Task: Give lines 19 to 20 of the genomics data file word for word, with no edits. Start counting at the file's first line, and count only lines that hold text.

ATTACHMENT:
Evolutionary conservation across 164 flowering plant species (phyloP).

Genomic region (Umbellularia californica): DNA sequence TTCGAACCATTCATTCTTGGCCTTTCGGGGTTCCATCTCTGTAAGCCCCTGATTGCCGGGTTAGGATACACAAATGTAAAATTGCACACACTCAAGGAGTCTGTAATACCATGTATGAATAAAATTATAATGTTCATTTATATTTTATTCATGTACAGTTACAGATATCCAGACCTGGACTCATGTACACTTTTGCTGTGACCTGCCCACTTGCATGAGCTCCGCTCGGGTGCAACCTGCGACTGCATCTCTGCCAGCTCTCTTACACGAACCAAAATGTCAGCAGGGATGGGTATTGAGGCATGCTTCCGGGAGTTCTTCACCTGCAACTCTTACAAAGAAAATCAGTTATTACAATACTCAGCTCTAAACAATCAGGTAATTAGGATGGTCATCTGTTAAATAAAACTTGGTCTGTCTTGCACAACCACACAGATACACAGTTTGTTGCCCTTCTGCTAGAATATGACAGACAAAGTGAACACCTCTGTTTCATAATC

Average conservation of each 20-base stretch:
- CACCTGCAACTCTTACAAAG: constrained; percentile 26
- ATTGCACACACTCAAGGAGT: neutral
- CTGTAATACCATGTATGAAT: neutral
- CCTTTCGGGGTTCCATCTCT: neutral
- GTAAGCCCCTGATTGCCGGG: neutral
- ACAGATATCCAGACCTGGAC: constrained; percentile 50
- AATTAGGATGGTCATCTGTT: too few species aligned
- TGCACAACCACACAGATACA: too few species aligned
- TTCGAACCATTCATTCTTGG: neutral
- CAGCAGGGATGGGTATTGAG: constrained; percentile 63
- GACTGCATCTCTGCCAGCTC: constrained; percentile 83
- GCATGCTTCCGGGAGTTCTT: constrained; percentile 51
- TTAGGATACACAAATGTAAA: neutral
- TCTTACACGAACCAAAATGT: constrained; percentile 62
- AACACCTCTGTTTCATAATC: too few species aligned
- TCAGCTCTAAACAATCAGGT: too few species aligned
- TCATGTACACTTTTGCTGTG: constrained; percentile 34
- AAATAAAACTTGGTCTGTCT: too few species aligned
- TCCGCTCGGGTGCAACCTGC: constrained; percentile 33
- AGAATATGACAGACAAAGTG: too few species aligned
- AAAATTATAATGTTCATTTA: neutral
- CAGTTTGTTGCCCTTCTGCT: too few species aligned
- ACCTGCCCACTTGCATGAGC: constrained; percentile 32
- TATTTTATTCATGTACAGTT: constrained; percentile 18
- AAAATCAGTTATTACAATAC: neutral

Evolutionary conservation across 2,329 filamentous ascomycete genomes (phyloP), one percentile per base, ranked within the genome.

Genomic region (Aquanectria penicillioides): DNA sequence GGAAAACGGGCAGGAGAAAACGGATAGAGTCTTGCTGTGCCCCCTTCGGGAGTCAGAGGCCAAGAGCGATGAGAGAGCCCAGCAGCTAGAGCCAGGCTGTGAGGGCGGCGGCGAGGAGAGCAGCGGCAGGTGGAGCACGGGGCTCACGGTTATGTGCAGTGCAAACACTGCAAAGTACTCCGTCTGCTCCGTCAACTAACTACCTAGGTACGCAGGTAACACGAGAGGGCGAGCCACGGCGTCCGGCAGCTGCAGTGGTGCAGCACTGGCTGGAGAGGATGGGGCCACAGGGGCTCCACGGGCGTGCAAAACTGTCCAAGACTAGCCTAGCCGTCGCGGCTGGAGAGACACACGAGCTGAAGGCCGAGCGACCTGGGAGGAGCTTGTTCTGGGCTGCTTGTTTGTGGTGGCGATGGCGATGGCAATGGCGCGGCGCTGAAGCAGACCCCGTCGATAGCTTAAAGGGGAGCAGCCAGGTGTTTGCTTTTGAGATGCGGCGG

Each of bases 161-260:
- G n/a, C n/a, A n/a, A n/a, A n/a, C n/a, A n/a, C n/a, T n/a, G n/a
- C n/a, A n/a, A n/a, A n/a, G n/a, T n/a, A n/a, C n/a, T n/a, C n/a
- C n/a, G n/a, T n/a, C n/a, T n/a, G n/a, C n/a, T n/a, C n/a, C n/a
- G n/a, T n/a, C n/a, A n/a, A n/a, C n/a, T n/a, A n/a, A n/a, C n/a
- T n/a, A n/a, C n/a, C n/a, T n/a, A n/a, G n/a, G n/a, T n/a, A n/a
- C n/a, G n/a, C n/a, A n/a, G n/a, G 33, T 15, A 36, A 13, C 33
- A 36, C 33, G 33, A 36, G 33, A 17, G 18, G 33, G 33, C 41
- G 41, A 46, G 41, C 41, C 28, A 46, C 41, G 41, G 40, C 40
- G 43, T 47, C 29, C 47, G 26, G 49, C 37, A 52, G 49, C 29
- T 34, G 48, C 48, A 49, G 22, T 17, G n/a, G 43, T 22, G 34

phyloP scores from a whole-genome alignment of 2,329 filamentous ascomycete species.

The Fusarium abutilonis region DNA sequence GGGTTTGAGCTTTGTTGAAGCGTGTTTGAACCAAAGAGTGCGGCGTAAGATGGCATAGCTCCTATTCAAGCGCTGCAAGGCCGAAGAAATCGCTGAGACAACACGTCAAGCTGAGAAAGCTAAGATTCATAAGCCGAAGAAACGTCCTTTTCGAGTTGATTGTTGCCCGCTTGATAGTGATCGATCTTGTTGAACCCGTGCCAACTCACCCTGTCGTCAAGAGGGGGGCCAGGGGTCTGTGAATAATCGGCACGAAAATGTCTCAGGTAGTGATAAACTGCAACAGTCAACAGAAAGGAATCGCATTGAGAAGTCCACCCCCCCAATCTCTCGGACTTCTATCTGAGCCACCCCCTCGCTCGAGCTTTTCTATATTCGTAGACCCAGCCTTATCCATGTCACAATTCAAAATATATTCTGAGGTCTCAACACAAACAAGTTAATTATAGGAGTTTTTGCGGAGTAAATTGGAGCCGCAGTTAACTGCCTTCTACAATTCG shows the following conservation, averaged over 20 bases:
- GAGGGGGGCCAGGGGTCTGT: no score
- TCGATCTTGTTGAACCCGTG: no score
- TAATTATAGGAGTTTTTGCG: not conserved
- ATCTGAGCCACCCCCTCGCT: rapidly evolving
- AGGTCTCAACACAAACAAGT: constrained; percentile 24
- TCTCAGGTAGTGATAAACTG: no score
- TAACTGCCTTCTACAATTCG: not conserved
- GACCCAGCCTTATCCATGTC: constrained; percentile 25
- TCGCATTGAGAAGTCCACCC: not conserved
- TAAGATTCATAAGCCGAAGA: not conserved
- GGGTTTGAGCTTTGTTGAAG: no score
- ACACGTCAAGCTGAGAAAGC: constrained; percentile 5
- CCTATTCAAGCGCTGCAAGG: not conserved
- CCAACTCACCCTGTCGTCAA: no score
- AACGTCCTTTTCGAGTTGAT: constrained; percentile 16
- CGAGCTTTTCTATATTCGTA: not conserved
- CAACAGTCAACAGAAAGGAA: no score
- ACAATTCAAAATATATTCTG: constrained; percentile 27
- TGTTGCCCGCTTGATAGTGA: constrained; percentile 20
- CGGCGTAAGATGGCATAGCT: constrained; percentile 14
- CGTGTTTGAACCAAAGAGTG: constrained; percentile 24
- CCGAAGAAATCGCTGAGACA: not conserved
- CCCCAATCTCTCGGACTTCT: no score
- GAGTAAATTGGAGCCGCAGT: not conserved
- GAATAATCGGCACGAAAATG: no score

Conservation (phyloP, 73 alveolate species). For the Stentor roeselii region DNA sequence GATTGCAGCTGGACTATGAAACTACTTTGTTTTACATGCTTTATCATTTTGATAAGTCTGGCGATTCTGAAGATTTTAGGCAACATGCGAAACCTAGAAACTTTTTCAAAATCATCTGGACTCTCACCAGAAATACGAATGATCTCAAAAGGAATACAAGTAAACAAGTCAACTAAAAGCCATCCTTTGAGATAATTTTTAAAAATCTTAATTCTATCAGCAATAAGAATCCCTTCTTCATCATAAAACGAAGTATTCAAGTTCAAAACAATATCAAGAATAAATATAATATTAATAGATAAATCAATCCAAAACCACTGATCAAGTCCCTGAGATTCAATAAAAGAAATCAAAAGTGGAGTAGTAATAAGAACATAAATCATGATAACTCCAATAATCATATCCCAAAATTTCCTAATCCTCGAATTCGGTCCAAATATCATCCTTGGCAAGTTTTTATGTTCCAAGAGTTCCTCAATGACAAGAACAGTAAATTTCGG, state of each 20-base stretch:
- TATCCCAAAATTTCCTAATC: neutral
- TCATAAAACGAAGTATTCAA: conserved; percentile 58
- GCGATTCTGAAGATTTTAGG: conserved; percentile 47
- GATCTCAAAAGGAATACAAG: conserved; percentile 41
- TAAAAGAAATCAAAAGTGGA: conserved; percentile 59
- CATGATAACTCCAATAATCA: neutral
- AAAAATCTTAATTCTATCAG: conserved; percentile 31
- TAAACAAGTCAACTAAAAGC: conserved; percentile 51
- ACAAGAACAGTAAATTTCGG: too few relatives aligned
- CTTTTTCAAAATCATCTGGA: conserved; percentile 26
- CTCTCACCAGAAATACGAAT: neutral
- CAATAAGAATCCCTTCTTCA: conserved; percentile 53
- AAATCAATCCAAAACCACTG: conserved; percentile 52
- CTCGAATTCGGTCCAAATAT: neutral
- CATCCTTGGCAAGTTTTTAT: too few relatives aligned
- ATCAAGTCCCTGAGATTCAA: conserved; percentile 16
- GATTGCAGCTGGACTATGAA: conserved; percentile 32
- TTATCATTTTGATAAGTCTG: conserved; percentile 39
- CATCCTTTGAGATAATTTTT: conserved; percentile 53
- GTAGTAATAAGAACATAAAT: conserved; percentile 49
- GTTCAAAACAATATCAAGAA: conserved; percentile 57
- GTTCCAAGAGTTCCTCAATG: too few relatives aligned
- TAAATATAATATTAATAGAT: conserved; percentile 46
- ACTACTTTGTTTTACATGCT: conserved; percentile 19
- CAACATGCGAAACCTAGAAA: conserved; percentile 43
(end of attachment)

- TCAGCTCTAAACAATCAGGT: too few species aligned
- TCATGTACACTTTTGCTGTG: constrained; percentile 34